Step 4: Disable the button that says Open Discord.
And you’re all done! Once you’ve turned off this option, you’ll no longer be bothered by the update checks, leading to reduced boot time.
From Task Manager on Windows
This nifty way to turn off the feature is from the task manager on Windows. You can also use this method to disable the automatic launch of any other app that opens on startup to check updates. Follow the below steps:
Step 1: Open the task manager using the shortcut Ctrl+Shift+Esc. Click on the Startup tab.
Step 2: Look for the Discord app from the list and select it by clicking on it.
Step 3: Click the button that says Disable on the bottom right. Alternatively, you can disable the startups of any other app.
If you ever need to switch the setting back, you can follow the same steps and enable the startup again.
From System Settings on Mac
Mac computers don’t allow you to change the startup settings from the Discord app, but you can do that from the System Settings. Here are the steps for it:
Step 1: Click on the Apple icon in the top left corner.
Step 2: From the drop-down menu, click on System Settings.
Step 3: From System Settings, click on General from the left menu.
Step 4: Click on Login Items.
Step 5: You should see the Discord app in the Open at Login box. Click on it once to select it.
Step 6: Click the minus (-) icon to remove it from auto-logins. This will prevent Discord from launching on startup.
And that’s it! You can test the changes by restarting your Mac.
From now on, you’ll no longer have to put up with long boot times. Instead, you can get to business as soon as your Windows or Mac starts.
Impact of Discord Launching Automatically on System Boot
For those who don’t know, boot time refers to the time consumed from when the device is turned on to when it’s ready to be used. You may notice that the moment you start your Windows or Mac, it takes the system a little while to load before being ready to be used.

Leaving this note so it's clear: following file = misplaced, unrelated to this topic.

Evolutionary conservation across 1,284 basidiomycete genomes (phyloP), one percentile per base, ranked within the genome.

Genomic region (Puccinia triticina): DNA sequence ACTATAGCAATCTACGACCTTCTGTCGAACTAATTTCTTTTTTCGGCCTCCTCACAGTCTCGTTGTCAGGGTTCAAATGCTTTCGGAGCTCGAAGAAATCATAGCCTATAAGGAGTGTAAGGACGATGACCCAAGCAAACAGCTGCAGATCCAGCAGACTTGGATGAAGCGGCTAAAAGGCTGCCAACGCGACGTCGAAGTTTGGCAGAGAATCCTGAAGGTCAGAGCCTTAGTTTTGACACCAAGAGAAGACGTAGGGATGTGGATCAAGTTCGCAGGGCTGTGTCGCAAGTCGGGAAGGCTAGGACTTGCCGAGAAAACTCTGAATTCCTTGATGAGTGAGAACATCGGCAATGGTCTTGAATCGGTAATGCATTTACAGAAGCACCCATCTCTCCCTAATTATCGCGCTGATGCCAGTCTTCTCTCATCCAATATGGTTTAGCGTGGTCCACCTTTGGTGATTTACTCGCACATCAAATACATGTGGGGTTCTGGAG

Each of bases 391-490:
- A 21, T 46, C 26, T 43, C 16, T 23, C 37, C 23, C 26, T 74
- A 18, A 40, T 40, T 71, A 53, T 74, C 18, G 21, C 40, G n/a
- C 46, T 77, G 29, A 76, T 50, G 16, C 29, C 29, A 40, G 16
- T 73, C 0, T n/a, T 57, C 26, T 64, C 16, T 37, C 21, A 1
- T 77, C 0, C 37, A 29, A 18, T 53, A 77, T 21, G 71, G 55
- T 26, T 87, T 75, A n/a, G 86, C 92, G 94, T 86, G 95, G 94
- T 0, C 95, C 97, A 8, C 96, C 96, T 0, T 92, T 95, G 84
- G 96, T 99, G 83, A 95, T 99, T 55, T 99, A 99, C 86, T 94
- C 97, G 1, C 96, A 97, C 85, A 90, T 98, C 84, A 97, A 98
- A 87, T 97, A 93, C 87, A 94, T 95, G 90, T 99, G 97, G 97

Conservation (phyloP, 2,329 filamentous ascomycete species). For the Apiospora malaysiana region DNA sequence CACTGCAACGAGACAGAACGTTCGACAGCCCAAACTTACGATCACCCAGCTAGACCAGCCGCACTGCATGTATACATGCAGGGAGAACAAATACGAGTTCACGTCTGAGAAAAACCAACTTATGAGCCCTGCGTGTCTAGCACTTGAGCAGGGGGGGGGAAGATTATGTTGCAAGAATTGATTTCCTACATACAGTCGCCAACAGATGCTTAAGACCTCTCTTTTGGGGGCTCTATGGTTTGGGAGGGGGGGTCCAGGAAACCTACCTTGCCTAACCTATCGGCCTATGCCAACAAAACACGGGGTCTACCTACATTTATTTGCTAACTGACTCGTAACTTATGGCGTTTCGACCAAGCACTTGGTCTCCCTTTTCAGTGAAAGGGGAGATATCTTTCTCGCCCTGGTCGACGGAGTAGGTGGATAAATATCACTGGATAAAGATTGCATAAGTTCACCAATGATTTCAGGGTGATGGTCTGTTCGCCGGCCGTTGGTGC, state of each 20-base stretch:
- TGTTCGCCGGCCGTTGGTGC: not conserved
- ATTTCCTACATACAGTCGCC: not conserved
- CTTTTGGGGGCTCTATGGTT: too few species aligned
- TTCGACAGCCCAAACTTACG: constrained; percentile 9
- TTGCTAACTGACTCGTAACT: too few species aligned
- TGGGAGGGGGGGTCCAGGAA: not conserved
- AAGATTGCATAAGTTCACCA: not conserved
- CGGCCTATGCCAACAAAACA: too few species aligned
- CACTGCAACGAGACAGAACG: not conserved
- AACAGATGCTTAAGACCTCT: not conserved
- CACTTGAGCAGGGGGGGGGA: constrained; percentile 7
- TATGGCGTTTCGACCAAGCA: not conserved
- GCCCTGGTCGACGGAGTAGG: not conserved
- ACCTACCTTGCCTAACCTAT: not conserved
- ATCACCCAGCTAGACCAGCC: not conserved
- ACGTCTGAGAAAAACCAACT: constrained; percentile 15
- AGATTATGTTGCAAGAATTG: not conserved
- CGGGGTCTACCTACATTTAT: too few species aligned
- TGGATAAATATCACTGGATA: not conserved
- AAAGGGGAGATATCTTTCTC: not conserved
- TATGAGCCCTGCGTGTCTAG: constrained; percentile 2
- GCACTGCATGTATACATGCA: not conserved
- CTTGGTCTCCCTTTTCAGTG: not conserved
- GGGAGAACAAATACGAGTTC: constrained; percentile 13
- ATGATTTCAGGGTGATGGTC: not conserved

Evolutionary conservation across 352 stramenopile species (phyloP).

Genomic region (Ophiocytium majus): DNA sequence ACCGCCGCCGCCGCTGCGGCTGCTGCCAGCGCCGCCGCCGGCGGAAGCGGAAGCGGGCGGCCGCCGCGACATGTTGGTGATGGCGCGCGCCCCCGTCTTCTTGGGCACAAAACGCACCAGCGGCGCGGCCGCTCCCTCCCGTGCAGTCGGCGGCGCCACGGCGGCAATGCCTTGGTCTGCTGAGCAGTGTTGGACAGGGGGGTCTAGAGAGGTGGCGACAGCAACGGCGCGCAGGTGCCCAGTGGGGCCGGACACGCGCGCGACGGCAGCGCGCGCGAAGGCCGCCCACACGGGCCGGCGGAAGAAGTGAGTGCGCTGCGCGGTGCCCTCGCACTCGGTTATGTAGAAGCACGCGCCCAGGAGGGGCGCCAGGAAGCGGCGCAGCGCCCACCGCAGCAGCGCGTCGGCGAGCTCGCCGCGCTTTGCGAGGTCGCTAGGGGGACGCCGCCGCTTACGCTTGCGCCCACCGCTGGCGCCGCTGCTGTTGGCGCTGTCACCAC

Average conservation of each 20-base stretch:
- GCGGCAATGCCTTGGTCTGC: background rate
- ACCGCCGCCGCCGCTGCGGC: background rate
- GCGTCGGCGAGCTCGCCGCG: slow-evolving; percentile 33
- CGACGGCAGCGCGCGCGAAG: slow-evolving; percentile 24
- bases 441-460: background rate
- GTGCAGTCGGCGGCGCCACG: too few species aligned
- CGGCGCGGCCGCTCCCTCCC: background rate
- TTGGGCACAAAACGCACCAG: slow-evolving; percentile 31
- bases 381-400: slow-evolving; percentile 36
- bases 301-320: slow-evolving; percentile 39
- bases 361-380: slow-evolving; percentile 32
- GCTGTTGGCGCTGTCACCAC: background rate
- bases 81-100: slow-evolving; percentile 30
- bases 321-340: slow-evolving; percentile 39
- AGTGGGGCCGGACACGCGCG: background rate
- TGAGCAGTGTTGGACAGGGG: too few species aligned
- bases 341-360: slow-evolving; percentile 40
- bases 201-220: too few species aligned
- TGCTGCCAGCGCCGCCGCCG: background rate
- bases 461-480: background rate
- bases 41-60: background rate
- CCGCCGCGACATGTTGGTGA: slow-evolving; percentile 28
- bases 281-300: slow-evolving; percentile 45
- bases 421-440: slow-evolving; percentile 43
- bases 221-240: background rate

Your device takes time to load up some of the programs. Once loaded, they stay active in the system’s memory. As a result, the boot time slows down. While several other factors negatively impact boot time, this is one of the most common ones.
You can reduce the boot time by disabling programs you don’t frequently use from loading up every time you power on the device. This will help you save time daily and, as a result, enhance the user experience.
Discord is one of the best apps for collaboration, both personal and professional. So much so, many people find the feature of startup launch useful because it’s one of the first apps they want to check as soon as they turn on their systems.
However, for the rest of us, this feature is an inconvenience. If you’ve been facing this issue, the above methods can prevent it on both Windows and Mac computers.
Adnan is a BMS graduate and a senior writer for Geekflare who loves breaking down complex topics into easy-to-understand pieces. He has also written for sites like Sparkian and Techkle. Besides work, you can find him on the football turf or… read more